Ugandan Citizens In Diaspora Can Now Apply For Dual Citizenship Outside The Country

PIC: Parliament Speaker Kadaga hands over the first dual citizenship certificate fully processed in the diaspora to Rosette Selwanga

The Dual citizenship has been provided for in the Ugandan constitution since 2009 following the enactment of the Uganda Citizenship and Immigration Control (Amendments) Act 2009. However, to attain it, Ugandans living abroad had to go through a rigorous process that required them to return home. Not anymore.

Speaker of Parliament Rebecca Kadaga officially handed over the first dual citizenship certificate fully processed in the diaspora to Rosette Selwanga, a medical life support technician based in Boston, Massachusetts. Vision reports. 

This was on the opening day of the 29th Annual Ugandan North American Association (UNAA) convention on Friday at the luxurious InterContinental Hotel in Miami, Florida.

Dual citizenship in Uganda is the possession of citizenship of two countries at the same time, one of which is Uganda. The possession of a third citizenship disqualifies one from holding or being a dual national of Uganda unless the third citizenship is renounced.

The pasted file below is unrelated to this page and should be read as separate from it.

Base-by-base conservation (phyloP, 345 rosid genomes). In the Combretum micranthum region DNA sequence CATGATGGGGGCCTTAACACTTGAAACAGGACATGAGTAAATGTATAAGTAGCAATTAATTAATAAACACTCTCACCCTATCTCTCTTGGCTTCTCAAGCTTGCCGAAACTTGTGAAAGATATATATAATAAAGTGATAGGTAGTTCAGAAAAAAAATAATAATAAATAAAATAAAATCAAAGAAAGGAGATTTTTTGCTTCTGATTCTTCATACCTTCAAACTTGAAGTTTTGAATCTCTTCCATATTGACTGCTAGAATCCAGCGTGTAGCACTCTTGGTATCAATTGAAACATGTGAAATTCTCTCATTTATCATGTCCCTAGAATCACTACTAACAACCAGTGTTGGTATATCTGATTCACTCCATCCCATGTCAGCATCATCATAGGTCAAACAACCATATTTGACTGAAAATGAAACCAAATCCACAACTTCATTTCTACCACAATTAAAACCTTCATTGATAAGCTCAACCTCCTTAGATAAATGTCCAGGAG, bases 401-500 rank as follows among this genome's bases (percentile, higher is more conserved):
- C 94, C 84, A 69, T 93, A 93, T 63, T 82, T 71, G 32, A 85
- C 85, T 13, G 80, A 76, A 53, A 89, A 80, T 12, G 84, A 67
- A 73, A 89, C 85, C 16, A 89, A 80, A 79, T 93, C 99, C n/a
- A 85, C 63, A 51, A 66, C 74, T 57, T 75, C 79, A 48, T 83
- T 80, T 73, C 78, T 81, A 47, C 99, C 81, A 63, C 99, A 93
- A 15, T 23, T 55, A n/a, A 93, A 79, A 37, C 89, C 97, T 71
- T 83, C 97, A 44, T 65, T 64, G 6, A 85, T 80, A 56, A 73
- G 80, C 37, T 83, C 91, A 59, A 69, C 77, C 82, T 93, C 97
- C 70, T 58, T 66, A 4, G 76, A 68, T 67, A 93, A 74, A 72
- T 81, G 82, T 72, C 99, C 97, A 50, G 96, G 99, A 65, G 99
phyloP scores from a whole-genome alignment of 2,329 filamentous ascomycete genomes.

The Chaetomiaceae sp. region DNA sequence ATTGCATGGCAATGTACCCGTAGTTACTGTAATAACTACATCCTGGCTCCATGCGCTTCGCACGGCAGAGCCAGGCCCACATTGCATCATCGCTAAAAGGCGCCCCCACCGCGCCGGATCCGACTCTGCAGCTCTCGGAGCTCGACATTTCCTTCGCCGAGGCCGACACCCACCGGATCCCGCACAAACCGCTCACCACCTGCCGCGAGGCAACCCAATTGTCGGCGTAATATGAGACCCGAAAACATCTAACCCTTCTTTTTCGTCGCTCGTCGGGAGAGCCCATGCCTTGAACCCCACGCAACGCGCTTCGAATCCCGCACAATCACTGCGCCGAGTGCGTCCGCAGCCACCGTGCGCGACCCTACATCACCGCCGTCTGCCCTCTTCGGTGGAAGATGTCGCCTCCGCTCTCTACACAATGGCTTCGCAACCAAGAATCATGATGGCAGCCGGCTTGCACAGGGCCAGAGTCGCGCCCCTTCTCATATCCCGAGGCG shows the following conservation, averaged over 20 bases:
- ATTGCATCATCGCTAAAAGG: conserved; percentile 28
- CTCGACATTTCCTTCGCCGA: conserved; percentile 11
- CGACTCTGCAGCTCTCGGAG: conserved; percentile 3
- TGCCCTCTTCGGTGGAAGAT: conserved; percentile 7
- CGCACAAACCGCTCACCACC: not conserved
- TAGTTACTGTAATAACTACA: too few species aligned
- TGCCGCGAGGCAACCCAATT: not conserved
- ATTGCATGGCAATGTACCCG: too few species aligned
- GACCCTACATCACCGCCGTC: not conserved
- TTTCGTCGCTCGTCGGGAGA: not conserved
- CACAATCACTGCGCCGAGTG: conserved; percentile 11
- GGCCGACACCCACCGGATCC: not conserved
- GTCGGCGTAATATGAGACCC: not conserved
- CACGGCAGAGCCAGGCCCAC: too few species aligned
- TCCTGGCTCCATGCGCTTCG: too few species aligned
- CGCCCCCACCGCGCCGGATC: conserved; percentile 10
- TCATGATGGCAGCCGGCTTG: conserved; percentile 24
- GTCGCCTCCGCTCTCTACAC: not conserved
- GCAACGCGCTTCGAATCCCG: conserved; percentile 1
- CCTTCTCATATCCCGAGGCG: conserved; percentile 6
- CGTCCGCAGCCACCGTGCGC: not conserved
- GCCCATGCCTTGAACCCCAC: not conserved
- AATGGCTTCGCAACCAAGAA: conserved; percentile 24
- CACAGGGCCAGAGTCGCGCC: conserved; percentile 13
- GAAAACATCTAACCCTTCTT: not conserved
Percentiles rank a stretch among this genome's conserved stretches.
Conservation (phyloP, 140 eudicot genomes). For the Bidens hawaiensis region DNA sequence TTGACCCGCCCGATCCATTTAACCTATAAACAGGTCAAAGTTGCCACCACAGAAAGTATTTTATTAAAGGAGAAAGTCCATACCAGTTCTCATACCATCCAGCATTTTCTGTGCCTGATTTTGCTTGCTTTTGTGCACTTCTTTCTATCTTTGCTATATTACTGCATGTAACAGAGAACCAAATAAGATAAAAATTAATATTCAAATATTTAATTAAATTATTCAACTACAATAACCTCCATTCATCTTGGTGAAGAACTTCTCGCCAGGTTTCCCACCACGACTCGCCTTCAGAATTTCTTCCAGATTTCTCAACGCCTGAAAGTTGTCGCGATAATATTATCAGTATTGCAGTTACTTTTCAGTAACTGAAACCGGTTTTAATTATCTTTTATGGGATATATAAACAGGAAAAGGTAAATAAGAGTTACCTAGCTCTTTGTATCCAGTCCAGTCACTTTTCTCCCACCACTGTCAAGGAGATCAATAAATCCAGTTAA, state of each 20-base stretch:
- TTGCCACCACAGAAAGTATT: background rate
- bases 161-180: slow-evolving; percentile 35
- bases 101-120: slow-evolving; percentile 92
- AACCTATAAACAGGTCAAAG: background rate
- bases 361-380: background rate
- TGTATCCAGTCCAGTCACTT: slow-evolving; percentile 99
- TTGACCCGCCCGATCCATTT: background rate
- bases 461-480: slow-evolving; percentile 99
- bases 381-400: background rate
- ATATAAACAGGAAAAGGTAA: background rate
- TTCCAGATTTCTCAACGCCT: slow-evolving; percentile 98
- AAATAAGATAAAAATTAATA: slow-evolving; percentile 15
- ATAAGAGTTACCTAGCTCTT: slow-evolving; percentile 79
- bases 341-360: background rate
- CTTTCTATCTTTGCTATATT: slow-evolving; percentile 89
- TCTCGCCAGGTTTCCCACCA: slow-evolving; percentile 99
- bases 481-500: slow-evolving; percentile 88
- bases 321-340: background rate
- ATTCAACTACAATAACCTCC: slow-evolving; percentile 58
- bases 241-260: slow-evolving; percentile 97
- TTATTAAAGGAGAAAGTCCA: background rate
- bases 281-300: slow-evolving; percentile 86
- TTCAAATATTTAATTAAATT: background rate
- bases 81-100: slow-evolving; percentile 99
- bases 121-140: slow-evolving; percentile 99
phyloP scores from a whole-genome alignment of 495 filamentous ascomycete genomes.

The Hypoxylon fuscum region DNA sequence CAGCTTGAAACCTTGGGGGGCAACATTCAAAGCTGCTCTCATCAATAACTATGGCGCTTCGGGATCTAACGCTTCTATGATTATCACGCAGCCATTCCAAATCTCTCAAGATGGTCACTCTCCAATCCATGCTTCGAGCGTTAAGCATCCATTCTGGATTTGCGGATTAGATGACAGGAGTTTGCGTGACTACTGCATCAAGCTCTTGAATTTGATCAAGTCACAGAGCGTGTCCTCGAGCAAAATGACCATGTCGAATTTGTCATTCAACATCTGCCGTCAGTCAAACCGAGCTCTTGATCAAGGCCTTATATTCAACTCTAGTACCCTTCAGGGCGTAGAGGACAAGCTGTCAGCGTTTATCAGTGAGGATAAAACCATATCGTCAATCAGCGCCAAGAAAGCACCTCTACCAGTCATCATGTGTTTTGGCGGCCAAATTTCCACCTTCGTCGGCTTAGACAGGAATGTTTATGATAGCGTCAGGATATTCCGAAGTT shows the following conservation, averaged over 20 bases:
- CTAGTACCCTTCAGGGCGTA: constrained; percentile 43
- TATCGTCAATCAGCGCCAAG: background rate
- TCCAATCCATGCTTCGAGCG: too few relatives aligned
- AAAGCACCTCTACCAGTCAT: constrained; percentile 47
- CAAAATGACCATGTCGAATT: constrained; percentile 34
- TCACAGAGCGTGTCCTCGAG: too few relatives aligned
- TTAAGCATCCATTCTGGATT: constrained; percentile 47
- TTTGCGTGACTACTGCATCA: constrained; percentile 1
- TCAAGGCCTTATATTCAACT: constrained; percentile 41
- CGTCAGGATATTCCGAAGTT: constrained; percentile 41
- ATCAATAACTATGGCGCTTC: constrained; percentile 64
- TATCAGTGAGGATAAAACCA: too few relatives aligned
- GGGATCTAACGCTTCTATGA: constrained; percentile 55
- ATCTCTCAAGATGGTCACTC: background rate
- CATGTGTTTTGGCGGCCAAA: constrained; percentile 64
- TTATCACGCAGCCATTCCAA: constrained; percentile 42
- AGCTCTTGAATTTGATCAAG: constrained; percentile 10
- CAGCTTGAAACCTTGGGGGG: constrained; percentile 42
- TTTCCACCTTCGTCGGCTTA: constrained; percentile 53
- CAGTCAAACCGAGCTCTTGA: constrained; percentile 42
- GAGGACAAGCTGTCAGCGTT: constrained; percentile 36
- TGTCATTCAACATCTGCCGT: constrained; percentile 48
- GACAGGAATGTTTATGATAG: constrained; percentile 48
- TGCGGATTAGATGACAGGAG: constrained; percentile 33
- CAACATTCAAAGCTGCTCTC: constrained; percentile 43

Hundreds of Ugandans from North America and all over the world gathered at the three-day annual event, reportedly North America’s largest Ugandan social and business gathering. Amongst those in attendance were about 25 Members of Parliament as well as top officials from government agencies and businessmen from Kampala.

Godfrey Sasagah Wanzira, the director, immigration in the Ministry of Internal Affairs said they were responding to persistent appeals by Ugandans in the diaspora for government to make the process less cumbersome by bringing services closer to them.

“Although we have rolled out the services in other states, we have decided to take advantage of this big gathering of Ugandans from different parts of the world in one place, to provide this service in real time and issue certificates in two hours.”

He said although progress had been gradual, the team expected to have issued at least 200 certificates by the end of the three-day event, which concludes Sunday.


Anthony Namara, the commissioner, immigration in the Directorate of Citizenship and Passport Control in the internal affairs ministry, Uganda, said participants who are interested in acquiring the certificate of duo citizenship at the function were required to avail evidence of their former citizenship like a passport. 

He said they also needed to present a copy of their current citizenship of the other country, a notorised form and an oath of allegiance to Uganda. They were also required to pay $400.

The National Citizenship and Immigration Board accesses and approves the forms which are then signed by the director, immigration.

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